I’m going to assume–and maybe I’m wrong, but I hope not–that if you’re a regular Matador reader you’re interested in living a conscientious life, making a minimal negative impact on the environment and a maximum positive impact in your community.
But would you go as far as Colin Beavan, a.k.a. “No Impact Man”?
Beavan, who lives in New York City, describes himself as
“A Guilty Liberal [Who] Finally Snaps, Swears Off Plastic, Goes Organic, Becomes A Bicycle Nazi, Turns Off His Power, Composts His Poop and, While Living In New York City, Generally Turns Into a Tree-Hugging Lunatic Who Tries to Save the Polar Bears and The Rest of the Planet from Environmental Catastrophe While Dragging His Baby Daughter and Prada-Wearing, Four Seasons-Loving Wife Along for the Ride.”
In November 2006, Beavan decided to undertake a radical personal project: he’d spend the next year reducing his environmental impact as much as possible. He’d swear off shrink wrap and subways. He’d take stairs instead of elevators or escalators. He’d try to trim his waste to zero. He’d buy local, eat organic, and, yes, compost his poop.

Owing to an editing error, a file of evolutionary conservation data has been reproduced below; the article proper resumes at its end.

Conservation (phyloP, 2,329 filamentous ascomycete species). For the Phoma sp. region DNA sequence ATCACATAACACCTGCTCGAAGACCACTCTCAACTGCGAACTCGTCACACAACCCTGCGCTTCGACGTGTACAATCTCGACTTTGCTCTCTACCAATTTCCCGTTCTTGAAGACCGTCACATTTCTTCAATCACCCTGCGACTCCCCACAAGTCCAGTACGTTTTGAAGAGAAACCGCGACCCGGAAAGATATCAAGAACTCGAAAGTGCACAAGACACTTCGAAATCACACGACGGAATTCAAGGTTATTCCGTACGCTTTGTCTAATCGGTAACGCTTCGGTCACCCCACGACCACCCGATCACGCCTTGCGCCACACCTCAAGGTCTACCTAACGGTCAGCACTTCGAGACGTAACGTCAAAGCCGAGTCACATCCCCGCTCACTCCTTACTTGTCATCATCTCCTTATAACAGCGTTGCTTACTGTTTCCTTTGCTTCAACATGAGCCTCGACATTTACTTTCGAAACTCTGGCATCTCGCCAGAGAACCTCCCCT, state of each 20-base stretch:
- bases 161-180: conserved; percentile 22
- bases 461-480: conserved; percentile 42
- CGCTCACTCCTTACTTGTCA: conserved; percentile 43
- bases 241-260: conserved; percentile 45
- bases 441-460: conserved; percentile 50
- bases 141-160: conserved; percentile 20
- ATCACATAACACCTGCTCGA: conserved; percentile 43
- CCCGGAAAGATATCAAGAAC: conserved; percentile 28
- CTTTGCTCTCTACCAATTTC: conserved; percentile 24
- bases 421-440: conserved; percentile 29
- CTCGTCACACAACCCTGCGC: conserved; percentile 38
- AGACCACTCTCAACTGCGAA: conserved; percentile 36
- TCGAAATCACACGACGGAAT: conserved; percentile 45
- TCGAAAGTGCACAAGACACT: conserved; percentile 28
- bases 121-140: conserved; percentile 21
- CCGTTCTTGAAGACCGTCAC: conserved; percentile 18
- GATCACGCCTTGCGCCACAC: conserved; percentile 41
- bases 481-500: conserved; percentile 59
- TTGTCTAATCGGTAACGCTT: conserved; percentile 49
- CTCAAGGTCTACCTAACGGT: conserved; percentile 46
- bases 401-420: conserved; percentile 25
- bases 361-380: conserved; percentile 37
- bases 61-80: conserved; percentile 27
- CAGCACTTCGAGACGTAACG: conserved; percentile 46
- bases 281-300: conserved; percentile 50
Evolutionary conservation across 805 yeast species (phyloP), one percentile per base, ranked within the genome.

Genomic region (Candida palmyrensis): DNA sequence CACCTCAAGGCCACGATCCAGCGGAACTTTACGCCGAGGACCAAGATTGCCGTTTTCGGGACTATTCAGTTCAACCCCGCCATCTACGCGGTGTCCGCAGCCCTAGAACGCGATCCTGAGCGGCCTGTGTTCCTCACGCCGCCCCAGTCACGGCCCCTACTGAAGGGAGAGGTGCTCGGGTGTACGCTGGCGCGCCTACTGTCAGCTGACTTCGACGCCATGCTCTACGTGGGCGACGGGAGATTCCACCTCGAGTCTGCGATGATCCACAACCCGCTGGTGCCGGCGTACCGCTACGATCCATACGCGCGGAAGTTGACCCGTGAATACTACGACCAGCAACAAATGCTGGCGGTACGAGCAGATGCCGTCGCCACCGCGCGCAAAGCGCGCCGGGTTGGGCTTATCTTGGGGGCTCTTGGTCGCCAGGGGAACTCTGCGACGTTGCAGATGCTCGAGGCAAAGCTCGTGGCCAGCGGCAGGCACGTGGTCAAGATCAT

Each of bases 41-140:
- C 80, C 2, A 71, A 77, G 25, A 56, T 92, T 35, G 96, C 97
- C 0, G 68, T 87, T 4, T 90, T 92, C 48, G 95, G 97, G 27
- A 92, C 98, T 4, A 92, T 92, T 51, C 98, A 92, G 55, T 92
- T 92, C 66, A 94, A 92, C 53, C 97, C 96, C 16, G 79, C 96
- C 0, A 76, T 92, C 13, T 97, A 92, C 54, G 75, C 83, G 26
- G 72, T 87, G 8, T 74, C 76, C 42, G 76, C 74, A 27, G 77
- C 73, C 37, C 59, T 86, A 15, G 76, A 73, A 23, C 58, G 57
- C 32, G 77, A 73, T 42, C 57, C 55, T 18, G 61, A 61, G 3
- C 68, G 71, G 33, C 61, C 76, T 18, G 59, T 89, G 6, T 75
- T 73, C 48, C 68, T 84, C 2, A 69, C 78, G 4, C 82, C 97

A project of this magnitude is game-changing for sure, and there’s no way his wife and young daughter would be able to go along for the ride without being deeply affected.
That’s what made directors Laura Gabbert and Justin Schein interested in turning Beavan’s experiment into a documentary film, which will be released in New York and Los Angeles on September 11, followed by other cities around the U.S.
I caught the preview for “No Impact Man” this weekend and can confirm that the Prada-wearing, Four Seasons loving wife was stretched to her limits by Beavan’s experiment to live more conscientiously. But the question left dangling in the air is whether Beavan’s experiment ultimately achieves its goal and brings his family closer in the process:
What do you think? Does Beavan seem to have gone to extremes with his low-impact living experiment, or is he right on? Share your thoughts below!
Wonder how your consumption affects the environment? Read “Is Water the New Oil? Global Water Consumption Doubling Every 20 Years.”